"Rather than follow the strategy of trying to teach the urologist to find the patient ... and then refer to his neighboring oncologist, we decided to try and educate the urologist on what exactly immunotherapy is, why it was so important to treat his patient within his practice, and then set up the processes by which they could execute that. And that's really been the core of [our sales force’s] turn around," Caggiano said.
The reworked sales force, according to Caggiano, helped improve Provenge’s profitability. In 2016, revenues from the drug rose more than 21% year over year to $303 million — though it’s unclear what affect Valeant, which owned Dendreon from early 2015 to early 2017, had on that growth.
Importantly, no two doctor-patient relationships are the same. In fact, Accenture estimates more than half of all physician group practices are owned by large healthcare organizations called integrated delivery networks, wherein physicians don’t have the final say in treatment protocols. Optimizing a pharma sales force, then, must include training employees how to identify the decision makers in a doctor’s office, and then craft for them personalized lists of products and services.
"The doctor might say 'I'm having a hard time keeping my patients on their therapy after 60 days,' and I might then say 'Oh, well do you know I have a patient support program that we offer that we can call and remind your patient to take their medication? We can educate them on the benefit of staying on medication,'" Pressburger said.
"By putting services into the bag, I can solve a broader set of problems for that doctor, be more valuable to them," he added. "And, I can still drive commercial value because, by the way, if a patient stays on medication longer, I'm still getting more commercial value for my organization."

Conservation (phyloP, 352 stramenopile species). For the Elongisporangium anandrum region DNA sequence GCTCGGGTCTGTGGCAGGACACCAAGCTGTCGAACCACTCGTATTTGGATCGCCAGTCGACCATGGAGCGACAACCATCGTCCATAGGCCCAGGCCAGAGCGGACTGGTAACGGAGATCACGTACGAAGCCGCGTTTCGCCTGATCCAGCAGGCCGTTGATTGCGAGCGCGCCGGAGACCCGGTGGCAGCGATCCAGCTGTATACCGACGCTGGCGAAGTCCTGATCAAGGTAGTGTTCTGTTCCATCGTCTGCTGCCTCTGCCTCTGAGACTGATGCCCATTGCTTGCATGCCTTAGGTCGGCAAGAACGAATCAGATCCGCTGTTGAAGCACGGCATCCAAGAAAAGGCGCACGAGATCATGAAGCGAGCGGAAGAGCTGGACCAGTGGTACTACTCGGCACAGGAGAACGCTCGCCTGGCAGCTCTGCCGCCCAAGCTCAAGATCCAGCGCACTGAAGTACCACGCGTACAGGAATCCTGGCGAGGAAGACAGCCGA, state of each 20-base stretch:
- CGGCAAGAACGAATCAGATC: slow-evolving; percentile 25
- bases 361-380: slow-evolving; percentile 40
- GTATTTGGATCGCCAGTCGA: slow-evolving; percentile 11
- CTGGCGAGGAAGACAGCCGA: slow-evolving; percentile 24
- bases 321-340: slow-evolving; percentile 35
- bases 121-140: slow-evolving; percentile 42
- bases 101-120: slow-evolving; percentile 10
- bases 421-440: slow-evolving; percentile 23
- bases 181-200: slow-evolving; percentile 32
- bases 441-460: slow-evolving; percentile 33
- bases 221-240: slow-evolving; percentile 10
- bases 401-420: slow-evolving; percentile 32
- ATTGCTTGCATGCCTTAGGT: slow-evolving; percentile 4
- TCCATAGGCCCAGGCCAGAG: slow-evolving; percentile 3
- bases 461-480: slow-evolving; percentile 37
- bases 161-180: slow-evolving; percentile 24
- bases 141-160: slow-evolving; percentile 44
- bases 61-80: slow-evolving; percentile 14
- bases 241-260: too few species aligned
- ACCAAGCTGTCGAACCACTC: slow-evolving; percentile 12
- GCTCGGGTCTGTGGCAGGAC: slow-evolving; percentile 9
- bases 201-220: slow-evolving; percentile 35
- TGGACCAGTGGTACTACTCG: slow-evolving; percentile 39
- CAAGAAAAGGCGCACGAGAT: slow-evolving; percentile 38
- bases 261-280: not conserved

Acquiring and holding onto talent
Before a drugmaker can even begin trying to sell products, it first has to acquire a talented field team. But that can be tricky, particularly if the company doesn’t have the sexiest therapies or the best track record.
Looking again at Dendreon, Caggiano noted a period early last year when the company had issues attracting field reps, likely due to previous setbacks, including filing for bankruptcy in 2014. While talent acquisition appears to have strengthened since then — Dendreon's sales force currently clocks in at about 70 members — Caggiano said forming a strong company culture has been a crucial tool for retaining those employees.
"We haven't lost many folks at all to emerging technologies or companies, and I think that's because we work deliberately on establishing a culture here, we attract people who buy into this patient-first sort of methodology, and we deliberately reward thinking like that," he added.
The good news for the pharmaceutical industry, according to Pressburger, is that there’s plenty of sales talent ripe for the taking. The more difficult task is actually finding the best fit among a sea of qualified candidates.
"Really investing heavily in the talent part of the equation, which is kind of the denominator in all of this, is extremely important for optimizing the impact when you continue to get smaller. Finding the right talent, sourcing the right talent, recruiting it, hiring it, developing it, are all quite important," he said.
Successfully completing those actions will require some leg work. Accenture and PwC, for instance, highlighted in separate reports that pharmaceutical companies will probably need to establish new systems for talent management and new positions, such as key account managers who deal with institutional purchasing organizations like payers, to better optimize their sales forces for modern challenges.